It seemed impossible that a single London corporation, however ruthless and aggressive, could have conquered an empire that was so magnificently strong, so confident in its own strength and brilliance and effortless sense of beauty.
Historians propose many reasons: the fracturing of Mughal India into tiny, competing states; the military edge that the industrial revolution had given the European powers. But perhaps most crucial was the support that the East India Company enjoyed from the British parliament. The relationship between them grew steadily more symbiotic throughout the 18th century. Returned nabobs like Clive used their wealth to buy both MPs and parliamentary seats – the famous Rotten Boroughs. In turn, parliament backed the company with state power: the ships and soldiers that were needed when the French and British East India Companies trained their guns on each other.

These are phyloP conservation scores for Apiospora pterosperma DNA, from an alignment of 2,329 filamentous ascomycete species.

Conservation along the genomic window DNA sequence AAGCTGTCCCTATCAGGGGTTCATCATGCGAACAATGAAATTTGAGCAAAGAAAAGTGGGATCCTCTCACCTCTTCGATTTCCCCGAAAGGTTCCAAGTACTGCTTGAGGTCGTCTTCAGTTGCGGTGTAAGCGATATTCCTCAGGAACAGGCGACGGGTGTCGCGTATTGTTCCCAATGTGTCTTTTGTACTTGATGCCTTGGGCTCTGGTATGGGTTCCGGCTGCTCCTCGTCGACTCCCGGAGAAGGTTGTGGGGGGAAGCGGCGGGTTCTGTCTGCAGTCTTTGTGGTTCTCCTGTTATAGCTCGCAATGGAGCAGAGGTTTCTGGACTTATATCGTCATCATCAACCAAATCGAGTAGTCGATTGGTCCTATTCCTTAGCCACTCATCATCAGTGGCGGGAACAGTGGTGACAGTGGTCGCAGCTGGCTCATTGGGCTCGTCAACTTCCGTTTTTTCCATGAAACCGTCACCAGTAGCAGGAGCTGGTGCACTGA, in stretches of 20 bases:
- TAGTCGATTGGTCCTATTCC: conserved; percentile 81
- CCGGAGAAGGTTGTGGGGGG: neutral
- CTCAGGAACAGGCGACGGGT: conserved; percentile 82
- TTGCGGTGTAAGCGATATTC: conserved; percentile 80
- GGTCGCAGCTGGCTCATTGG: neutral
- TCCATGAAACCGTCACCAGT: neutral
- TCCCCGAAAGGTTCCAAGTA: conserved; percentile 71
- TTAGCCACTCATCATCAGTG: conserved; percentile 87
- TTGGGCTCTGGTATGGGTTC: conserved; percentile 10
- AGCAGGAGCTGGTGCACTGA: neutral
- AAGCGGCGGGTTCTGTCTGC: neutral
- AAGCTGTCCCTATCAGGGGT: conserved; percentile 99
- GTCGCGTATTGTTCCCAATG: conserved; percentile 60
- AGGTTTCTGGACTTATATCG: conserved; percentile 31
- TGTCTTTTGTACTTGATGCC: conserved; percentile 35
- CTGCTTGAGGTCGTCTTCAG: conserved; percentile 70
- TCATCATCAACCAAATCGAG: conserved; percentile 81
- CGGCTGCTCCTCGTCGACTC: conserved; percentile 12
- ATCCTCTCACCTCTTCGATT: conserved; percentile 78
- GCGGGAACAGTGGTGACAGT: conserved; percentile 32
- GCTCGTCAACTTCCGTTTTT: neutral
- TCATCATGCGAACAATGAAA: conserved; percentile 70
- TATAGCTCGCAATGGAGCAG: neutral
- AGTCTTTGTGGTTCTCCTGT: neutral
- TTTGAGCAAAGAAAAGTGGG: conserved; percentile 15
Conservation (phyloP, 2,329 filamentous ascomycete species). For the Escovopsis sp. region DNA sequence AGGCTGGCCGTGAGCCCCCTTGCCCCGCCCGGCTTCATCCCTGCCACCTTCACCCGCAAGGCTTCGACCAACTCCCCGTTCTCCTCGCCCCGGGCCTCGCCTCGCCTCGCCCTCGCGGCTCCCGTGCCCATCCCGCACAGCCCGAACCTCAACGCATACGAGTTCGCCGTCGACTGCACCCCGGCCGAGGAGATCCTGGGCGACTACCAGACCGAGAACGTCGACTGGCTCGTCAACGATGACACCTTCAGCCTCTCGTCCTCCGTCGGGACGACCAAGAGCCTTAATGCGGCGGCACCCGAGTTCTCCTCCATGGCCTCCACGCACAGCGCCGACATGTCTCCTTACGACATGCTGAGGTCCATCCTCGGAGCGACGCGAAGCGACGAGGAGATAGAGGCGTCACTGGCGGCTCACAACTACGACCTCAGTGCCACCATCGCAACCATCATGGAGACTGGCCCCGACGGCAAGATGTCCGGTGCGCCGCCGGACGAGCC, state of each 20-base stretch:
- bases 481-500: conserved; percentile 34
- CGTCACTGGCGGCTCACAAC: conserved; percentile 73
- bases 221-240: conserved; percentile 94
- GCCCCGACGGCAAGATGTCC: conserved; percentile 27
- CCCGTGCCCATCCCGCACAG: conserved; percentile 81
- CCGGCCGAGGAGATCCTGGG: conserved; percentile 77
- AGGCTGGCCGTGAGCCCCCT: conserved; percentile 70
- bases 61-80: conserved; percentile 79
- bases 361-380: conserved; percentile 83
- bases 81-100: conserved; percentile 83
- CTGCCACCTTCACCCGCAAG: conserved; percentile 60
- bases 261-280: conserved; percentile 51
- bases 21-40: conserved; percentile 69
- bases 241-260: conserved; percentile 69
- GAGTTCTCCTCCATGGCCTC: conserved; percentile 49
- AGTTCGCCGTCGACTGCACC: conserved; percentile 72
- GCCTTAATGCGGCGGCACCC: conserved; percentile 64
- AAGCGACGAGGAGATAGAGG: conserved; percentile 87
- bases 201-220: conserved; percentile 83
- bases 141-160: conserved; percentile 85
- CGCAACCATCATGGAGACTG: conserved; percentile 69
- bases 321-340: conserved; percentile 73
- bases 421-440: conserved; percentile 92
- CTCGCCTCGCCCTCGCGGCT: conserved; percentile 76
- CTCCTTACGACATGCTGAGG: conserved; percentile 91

If you thought those days, years, have ended, well, think again:
In September, the governor of India’s central bank, Raghuram Rajan, made a speech in Mumbai expressing his anxieties about corporate money eroding the integrity of parliament: “Even as our democracy and our economy have become more vibrant,” he said, “an important issue in the recent election was whether we had substituted the crony socialism of the past with crony capitalism, where the rich and the influential are alleged to have received land, natural resources and spectrum in return for payoffs to venal politicians. By killing transparency and competition, crony capitalism is harmful to free enterprise, and economic growth. And by substituting special interests for the public interest, it is harmful to democratic expression.”
So, the closing lines, Dalrymple?
[The] East India Company – the first great multinational corporation, and the first to run amok – was the ultimate model for many of today’s joint-stock corporations. The most powerful among them do not need their own armies: they can rely on governments to protect their interests and bail them out. The East India Company remains history’s most terrifying warning about the potential for the abuse of corporate power – and the insidious means by which the interests of shareholders become those of the state. Three hundred and fifteen years after its founding, its story has never been more current.
Screwed we are! :(